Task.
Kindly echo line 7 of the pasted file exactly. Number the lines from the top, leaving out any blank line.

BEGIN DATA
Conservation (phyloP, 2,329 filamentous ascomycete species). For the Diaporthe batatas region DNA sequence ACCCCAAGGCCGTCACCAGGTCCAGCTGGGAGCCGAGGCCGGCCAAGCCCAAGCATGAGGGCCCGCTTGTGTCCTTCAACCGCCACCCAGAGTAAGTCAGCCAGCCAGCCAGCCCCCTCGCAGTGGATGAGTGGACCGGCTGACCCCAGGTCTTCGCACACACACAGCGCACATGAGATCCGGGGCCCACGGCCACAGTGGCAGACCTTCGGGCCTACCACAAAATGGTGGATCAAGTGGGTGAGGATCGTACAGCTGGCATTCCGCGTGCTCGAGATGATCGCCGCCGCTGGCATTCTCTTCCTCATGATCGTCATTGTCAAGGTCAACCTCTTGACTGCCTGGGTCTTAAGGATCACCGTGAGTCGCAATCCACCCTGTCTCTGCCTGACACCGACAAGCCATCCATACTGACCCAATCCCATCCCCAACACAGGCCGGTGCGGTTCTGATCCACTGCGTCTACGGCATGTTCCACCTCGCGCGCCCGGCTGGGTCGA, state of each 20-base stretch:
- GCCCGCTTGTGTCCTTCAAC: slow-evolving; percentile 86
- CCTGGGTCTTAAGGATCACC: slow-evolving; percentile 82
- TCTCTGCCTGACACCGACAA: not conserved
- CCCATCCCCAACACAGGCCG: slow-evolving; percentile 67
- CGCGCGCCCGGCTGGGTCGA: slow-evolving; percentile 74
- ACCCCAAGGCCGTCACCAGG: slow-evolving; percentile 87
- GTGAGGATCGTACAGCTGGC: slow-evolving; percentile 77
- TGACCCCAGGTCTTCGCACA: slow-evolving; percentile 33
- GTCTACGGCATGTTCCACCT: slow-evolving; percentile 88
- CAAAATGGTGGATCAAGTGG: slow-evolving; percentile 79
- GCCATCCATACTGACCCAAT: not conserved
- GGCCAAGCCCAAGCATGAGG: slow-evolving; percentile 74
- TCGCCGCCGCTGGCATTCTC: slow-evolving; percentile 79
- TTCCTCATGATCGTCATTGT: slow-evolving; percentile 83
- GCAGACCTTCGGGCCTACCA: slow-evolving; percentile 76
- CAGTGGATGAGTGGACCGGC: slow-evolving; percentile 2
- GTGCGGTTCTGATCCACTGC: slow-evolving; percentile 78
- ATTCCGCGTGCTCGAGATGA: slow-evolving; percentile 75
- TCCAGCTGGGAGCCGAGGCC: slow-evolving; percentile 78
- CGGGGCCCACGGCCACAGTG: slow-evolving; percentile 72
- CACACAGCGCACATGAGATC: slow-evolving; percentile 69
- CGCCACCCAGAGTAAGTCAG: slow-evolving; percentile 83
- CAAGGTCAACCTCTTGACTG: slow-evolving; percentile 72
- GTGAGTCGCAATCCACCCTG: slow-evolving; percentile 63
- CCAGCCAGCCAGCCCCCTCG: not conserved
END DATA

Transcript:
- ACCCCAAGGCCGTCACCAGG: slow-evolving; percentile 87